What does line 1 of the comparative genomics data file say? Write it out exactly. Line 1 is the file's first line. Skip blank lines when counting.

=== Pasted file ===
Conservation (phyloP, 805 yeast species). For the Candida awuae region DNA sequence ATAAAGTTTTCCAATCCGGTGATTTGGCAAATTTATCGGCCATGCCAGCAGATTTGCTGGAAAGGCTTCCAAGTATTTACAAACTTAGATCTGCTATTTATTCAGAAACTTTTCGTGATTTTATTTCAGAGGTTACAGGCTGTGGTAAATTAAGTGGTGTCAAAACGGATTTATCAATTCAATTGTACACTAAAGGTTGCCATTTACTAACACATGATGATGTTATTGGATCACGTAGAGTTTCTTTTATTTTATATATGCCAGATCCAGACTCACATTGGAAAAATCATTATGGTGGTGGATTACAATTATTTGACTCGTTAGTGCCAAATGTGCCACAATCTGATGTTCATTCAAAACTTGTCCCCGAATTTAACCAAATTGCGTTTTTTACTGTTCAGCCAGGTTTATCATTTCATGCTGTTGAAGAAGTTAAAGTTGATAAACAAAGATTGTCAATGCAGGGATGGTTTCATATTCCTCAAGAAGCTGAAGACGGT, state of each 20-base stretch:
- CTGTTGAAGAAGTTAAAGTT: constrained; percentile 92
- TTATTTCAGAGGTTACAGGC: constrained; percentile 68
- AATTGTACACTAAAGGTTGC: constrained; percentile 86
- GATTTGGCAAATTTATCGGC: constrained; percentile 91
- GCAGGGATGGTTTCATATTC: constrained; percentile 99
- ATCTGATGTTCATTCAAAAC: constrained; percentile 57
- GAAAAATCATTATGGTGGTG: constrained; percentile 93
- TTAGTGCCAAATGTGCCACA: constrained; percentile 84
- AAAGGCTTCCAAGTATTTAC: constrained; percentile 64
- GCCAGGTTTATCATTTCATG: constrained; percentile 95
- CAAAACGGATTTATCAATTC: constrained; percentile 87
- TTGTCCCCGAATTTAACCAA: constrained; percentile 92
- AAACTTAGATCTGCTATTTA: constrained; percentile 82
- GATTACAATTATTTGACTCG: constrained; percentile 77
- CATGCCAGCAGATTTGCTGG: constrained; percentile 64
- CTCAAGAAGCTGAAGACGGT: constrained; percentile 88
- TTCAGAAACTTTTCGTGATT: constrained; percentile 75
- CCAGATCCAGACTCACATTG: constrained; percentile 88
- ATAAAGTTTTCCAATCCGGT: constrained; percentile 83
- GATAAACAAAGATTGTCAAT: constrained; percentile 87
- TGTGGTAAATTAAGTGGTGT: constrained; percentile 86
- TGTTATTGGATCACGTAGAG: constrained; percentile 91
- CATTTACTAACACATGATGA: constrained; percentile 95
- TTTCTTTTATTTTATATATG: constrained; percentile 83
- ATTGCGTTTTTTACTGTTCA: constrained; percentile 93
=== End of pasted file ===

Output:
Conservation (phyloP, 805 yeast species). For the Candida awuae region DNA sequence ATAAAGTTTTCCAATCCGGTGATTTGGCAAATTTATCGGCCATGCCAGCAGATTTGCTGGAAAGGCTTCCAAGTATTTACAAACTTAGATCTGCTATTTATTCAGAAACTTTTCGTGATTTTATTTCAGAGGTTACAGGCTGTGGTAAATTAAGTGGTGTCAAAACGGATTTATCAATTCAATTGTACACTAAAGGTTGCCATTTACTAACACATGATGATGTTATTGGATCACGTAGAGTTTCTTTTATTTTATATATGCCAGATCCAGACTCACATTGGAAAAATCATTATGGTGGTGGATTACAATTATTTGACTCGTTAGTGCCAAATGTGCCACAATCTGATGTTCATTCAAAACTTGTCCCCGAATTTAACCAAATTGCGTTTTTTACTGTTCAGCCAGGTTTATCATTTCATGCTGTTGAAGAAGTTAAAGTTGATAAACAAAGATTGTCAATGCAGGGATGGTTTCATATTCCTCAAGAAGCTGAAGACGGT, state of each 20-base stretch: